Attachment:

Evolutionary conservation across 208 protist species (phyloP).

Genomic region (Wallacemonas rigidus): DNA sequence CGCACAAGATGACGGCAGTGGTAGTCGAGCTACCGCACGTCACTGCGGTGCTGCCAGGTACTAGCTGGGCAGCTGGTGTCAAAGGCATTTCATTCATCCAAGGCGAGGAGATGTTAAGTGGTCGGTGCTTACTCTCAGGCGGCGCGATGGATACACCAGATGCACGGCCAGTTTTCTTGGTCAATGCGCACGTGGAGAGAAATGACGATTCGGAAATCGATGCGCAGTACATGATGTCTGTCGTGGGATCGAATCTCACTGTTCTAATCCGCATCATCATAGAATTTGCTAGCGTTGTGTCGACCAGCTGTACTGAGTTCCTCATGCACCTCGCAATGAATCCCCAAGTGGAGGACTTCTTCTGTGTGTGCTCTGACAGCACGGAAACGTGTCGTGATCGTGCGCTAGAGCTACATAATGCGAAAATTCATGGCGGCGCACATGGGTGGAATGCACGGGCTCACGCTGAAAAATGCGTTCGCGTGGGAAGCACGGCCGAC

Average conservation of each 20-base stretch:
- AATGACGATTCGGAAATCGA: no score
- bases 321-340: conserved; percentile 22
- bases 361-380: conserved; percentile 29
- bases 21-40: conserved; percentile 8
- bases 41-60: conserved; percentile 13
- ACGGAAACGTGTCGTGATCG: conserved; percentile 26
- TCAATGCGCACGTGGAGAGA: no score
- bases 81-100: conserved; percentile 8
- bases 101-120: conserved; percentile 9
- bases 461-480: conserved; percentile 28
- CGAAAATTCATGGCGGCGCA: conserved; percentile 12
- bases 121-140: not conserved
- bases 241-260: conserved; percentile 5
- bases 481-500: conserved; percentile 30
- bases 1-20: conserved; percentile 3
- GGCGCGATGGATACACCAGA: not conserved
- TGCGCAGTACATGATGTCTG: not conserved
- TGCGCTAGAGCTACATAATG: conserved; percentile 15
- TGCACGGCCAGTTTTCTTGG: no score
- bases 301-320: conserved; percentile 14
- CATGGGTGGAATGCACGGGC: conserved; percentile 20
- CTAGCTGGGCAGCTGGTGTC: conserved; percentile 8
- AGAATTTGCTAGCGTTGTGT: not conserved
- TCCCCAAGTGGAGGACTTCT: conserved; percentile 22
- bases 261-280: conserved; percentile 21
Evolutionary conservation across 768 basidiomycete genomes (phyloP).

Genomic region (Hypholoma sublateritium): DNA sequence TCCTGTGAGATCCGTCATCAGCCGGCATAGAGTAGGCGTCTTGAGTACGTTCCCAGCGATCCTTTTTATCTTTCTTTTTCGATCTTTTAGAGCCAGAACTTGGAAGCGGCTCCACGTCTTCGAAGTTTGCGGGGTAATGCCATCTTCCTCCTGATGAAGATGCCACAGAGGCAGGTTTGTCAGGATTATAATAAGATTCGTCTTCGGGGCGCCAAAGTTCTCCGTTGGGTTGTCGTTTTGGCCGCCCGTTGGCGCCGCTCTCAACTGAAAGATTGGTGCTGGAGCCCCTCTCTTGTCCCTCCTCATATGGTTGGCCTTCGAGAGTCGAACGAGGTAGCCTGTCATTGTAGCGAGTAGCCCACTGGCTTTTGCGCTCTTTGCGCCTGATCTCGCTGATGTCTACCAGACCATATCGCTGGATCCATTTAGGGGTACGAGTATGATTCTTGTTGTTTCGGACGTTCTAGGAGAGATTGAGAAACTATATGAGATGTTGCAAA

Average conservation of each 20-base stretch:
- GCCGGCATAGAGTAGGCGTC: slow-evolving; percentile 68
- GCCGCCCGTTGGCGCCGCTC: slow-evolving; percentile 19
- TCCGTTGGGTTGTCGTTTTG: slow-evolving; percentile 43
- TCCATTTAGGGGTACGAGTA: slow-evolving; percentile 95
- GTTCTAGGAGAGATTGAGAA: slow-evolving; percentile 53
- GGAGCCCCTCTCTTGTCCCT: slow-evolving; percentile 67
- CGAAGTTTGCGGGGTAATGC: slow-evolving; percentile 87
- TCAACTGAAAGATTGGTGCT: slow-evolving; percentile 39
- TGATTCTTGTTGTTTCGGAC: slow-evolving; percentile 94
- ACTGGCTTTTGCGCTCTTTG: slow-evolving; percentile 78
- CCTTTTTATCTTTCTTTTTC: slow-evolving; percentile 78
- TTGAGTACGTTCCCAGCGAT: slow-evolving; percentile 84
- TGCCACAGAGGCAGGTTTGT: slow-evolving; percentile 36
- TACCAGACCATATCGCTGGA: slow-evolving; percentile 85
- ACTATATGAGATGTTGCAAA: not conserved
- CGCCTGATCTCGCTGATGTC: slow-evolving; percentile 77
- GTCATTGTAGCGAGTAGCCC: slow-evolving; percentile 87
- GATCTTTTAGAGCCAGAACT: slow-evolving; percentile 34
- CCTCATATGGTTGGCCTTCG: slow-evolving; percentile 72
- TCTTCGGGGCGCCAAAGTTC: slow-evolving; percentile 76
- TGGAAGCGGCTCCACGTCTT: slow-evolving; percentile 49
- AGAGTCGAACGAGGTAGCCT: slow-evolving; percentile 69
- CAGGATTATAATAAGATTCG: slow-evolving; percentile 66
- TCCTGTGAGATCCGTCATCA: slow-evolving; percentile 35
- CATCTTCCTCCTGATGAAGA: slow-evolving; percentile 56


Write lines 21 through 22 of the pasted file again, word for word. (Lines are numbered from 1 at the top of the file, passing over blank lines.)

- TGCGCTAGAGCTACATAATG: conserved; percentile 15
- TGCACGGCCAGTTTTCTTGG: no score